Let Them Die

I remember when I first heard that the western world’s print media was dying. It seems that, with the rise of the Internet, the market share of the common newspaper is shrinking precipitously*, to the point that the ground is literally dissolving under their feet. As I tend to have a soft spot for the classical trappings of civilization (and an inexplicable love for the scent of newsprint), my first reaction to the news, naturally, was sorrow.

But you know what? Over the intervening years, I’ve read a lot of newspapers, and come to one inescapable conclusion: They all deserve to die.

Take the English Canadian market for example: we have papers written for unsophisticated conservatives (The Sun chain), papers written for sophisticated conservatives (The National Post and the rest of the Can-West Global chain), a paper written for people who like to pretend that they are centrists, but who are really just conservatives in denial (The Globe and Mail) and a paper for centrists (The Toronto Star). For some perspective on what this means, seventy-five percent of major Canadian newspapers and magazines endorsed Stephen Harper in 2011: this in spite of the fact that less than forty percent of voters actually did so.

Internationally, things are even worse; Canada, for whatever reason, has been mostly shielded from Rupert Murdoch’s malign influence regarding our print media, but the rest of the world does not seem anywhere near as lucky. We are constantly subjected to the most inane nonstories and celebrity gossip being promoted as if they were the real news; political coverage is reduced to a horse race; minor differences are endlessly fought over as if they actually mattered, and pseudosymmetry is always the order of the day.

Now I’ve heard people complain that, on the Internet, anyone can publish anything, so it makes it far more difficult to figure out what’s really going on. But is that really all that much worse than the situation in traditional media, where a small number of very rich people can publish anything, and everyone else has no say at all? Is that really conducive to finding out what’s really going on in the world?

So seriously; let them die. Let them all die. And hopefully, they can take television news media (which is even worse) along with them.

________________________________________

*Although, this is really just the ultimate continuation of a trend that started as far back as the invention of radio.

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About thevenerablecorvex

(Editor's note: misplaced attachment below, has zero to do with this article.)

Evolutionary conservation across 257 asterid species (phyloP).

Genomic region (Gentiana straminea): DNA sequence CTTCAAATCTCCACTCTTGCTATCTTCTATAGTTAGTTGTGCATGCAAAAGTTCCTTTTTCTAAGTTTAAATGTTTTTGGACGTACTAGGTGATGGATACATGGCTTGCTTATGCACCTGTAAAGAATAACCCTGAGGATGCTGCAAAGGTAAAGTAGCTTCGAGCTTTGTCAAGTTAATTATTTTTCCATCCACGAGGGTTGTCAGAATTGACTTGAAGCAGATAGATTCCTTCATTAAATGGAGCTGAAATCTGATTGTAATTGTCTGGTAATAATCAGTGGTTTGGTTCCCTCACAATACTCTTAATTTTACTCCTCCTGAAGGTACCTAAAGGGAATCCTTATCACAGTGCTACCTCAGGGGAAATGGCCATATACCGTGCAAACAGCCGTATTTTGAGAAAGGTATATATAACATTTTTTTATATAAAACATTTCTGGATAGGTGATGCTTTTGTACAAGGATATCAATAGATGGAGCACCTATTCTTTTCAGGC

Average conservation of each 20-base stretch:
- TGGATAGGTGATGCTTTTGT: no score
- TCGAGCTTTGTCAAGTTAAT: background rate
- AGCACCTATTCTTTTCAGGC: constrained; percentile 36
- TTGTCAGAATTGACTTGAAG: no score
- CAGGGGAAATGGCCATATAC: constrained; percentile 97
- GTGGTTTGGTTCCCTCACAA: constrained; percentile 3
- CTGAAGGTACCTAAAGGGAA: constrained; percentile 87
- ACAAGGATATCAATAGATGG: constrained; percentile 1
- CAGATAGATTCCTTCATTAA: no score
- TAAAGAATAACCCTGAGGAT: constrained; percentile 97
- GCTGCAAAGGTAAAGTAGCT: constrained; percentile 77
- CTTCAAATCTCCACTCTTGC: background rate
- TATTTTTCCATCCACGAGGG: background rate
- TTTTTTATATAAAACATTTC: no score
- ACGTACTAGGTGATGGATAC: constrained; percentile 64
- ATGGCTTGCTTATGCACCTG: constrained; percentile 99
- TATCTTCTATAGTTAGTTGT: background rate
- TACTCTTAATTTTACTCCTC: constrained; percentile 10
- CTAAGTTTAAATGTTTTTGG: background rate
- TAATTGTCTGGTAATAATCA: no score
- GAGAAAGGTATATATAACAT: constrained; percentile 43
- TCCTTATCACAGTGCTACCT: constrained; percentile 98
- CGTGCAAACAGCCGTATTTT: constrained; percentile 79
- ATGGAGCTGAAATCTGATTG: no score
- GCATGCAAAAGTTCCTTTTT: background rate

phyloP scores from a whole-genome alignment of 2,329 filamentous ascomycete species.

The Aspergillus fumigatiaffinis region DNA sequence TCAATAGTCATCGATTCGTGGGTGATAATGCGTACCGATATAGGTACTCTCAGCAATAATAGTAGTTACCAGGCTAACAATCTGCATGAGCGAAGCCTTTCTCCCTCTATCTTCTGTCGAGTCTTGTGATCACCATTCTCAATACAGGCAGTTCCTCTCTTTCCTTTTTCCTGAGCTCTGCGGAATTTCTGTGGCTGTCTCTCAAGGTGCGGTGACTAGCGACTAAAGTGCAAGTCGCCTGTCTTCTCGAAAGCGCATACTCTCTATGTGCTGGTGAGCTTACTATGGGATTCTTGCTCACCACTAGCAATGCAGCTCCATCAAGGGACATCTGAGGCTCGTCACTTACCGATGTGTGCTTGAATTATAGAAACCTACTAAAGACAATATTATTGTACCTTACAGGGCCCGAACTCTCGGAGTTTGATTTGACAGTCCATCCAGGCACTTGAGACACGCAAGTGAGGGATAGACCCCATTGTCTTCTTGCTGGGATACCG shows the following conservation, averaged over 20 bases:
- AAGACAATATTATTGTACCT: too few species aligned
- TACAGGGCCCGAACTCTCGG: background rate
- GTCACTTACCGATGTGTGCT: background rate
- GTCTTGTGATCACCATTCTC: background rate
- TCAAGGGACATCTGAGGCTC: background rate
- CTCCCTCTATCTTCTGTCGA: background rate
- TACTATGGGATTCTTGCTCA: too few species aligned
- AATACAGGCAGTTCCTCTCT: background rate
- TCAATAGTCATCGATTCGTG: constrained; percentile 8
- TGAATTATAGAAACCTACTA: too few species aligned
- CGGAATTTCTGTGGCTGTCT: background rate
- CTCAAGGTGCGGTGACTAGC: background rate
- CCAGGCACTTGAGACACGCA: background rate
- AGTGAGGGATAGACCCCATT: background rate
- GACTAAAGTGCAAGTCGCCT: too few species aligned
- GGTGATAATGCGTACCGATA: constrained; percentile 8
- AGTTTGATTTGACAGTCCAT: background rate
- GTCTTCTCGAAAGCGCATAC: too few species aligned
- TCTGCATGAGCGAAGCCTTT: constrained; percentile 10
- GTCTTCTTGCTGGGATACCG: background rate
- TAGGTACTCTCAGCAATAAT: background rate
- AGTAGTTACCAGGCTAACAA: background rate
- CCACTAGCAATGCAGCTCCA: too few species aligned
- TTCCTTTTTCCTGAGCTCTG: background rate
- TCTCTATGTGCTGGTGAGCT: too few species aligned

I have the heart of a poet, the brain of a theoretical physicist, and the wingspan of an albatross. I am also notable for my humility.
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5 Responses to Let Them Die

  1. “Over the intervening years, I’ve read a lot of newspapers, and come to one inescapable conclusion: They all deserve to die.”

    – Yes, a thousand times yes! I had the same feelings as you did about the demise of print media for the same reasons. But the more newspapers I read, the clearer it became to me that these sources of inanity and idiocy need to go away as soon as possible. A professor I had during my BA always exhorted us to read newspapers to remain cultured and civilized people. I know, however, that I can’t give the same advice to my students and believe it.

    • Do you suppose that they’ve gotten worse in recent decades, or that they’ve always been terrible and horribly biased, and it’s only now that the Internet allows audiences to easily fact-check that we are noticing their many flaws?

      • I think they are getting worse in the sense that there are fewer in-depth article and news are reduced to sound-bytes and catchy slogans. People of older generations keep telling me that even fashion magazines used to have long articles, literature, poetry, current affairs, etc. only 30 years ago. Now it’s huge, colorful pictures accompanied by a meaningless slogan.

  2. I definitely second the part about television news media. As if papers aren’t bad enough!

    • I particularly hate man-in-the-street interviews, because they help to create an illusion of audience participation in what is, in reality, a strictly one-way form of information technology.

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